One of the great achievements of Pope Francis’ latest apostolic exhortation, Amoris Laetitia, is its emphasis on inculturation and appropriate devolution of decision-making, writes Garry Everett.
BY Garry Everett
Last night I received a text message from a 30-something close friend of mine. In it she poured out her heart about how her two-year-old “ideal marriage made in heaven, blessed with twin boys aged nine months”, had collapsed. She was at a loss as to what to do, with no income, debts, and two babies to feed, clothe and protect. Her family is one of the many kinds of families that Pope Francis discusses in his latest apostolic exhortation, Amoris Laetitia.
There is much to admire about Amoris Laetitia (The Joy of Love). The title is at once subtle and powerful, and contains more significance than first meets the eye. The Pope’s first exhortation, Evangelii Gaudium (The Joy of the Gospel), uses a different word for joy. One of the wonders of the Latin language is its capacity to use a single word in order to signify a major difference. I think the Pope made a deliberate choice not to use “gaudium”, but “laetitia” this time.
In Latin, and my knowledge is fairly rudimentary here, “laetitia” is a feminine form, and “gaudium” a masculine form. The connotation here is that “gaudium” conveys the image of the joy that goes with good news: a new job; the footy team won; lotto paid out.
On the other hand, “laetitia” connotes a joy that is more felt than described: the joy of nurturance; of intimacy; of love. This “love in the family” that Francis writes about, gathers everyone in: across generations; across genders and sexualities; across economic and ability levels; across cultures. It is a joy in love that Francis regards as touched by “un-merited, unconditional and gratuitous mercy”.
The opening two words of the exhortation then, create for us an expectation that the remaining contents will be conveyed in the language of “contact”. In 2015, when the Pope addressed the newly-installed cardinals, he told them: “The true language of communication is contact, the same endearing language that brought healing to the leper”. This exhortation does not disappoint. It is classic Francis.
There are nine chapters in the exhortation, and each conveys a different emphasis and accounts for a different aspect of family life. In chapter nine, for example, Francis notes that: “no family drops down from heaven perfectly formed; families need to constantly grow and mature in the ability to love…”
This observation is also true of the family we call Church. While Francis says that human families should strive to achieve the perfection of the union between Christ and his Church, contemporary readers may question this perfection. The Church also needs to grow and mature in love. Its recent lists of imperfections might suggest that the Church needs more “guiding, discerning and integrating” (to use words from the exhortation), than it has displayed these last few decades.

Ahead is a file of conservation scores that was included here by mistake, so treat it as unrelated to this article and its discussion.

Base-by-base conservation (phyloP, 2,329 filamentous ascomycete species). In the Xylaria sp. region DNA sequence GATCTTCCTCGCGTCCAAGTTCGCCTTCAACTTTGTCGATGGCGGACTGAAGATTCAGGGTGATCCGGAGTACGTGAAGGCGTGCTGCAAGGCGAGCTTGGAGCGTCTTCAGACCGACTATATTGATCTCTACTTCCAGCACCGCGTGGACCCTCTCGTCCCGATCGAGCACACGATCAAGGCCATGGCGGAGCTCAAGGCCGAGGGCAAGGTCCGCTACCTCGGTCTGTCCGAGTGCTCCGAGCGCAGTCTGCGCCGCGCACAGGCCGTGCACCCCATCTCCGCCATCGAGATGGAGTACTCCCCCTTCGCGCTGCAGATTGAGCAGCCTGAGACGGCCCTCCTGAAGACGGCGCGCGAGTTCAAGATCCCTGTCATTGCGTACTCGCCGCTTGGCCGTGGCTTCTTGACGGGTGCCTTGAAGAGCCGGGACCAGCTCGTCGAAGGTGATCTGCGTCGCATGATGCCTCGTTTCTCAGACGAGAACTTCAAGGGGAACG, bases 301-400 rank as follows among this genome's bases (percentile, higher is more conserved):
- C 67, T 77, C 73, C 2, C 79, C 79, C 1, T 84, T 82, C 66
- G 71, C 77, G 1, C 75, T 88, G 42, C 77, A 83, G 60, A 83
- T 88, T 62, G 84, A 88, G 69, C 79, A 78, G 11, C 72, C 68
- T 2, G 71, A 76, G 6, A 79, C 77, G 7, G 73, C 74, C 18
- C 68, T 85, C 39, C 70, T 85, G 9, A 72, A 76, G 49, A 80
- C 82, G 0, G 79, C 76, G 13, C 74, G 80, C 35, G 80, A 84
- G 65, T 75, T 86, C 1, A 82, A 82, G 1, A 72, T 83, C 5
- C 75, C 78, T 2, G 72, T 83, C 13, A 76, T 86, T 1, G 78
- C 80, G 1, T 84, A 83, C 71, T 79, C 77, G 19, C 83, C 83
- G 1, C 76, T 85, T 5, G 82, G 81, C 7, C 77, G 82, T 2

Some commentators have noted that the Pope is grappling more with real aspects of families than the ideal. This should be enormously encouraging for all family members and for those involved in supporting families in any way. For too long the Church has emphasised the ideal, while shying away from addressing the real issues of family life. In this exhortation, Francis readily acknowledges that priestly formation in this matter has been inadequate, as has been the preparation of couples for marriage and family life.
I particularly warmed to Francis’ emphasis on the psychological aspects of formation and preparation – an emphasis rarely exhibited in papal documents, which have tended to accentuate the scriptural, the theological and the sacramental, at the expense of the secular sciences.
Pope Francis is to be commended for the manner in which he addresses the issue of divorce and civil re-marriage. He writes: “Such persons need to feel not as ex-communicated, but instead as living members”. In my experience, such people still feel a kind of excommunication; a sense of being punished for “failing”; a sense of not being fully welcomed in Church. This Pope has, more than many of his predecessors, tried to be attentive to the needs of the people in this category of divorced/re-married. This exhortation opens some doors but it seems there is still a long journey ahead for those who wish for full sacramental life.
There are several other outstanding qualities of this exhortation which will endear it to many Catholics. Firstly, there is the language – plain, homely, full of love and everyday images. This language differentiates this exhortation from most other papal documents. Then there are the images: “family is a trade carried out with tenderness”; marriage is “a dynamic path to personal development and fulfilment”; and again, “a shared and lasting project”.
However, one of the great achievements of Amoris Laetitia is its emphasis on inculturation and appropriate devolution of decision-making. Many Catholics may have wanted the Pope to declare some universal solutions to seemingly intractable problems. In this way, compliance needs would be clear and punishments for offenders could be devised.
Pope Francis has resisted this expectation and instead, invites us on a journey of contact, communication and charity so that together we can strengthen the bonds of marriage and its basis in love. He offers this sage advice:
“At times we find it hard to make room for God’s unconditional love in our personal activity. We put so many conditions on mercy that we empty it of its concrete meaning and real significance.”
If we all could live the essence of this advice, Amoris Laetitia will have achieved more than was ever expected of it.
I wondered whether Francis would have used this concluding saying had he known of it: “It is not what you look at that matters, but what you see”. I think so, because Francis, like Jesus, invites us to “come and see”.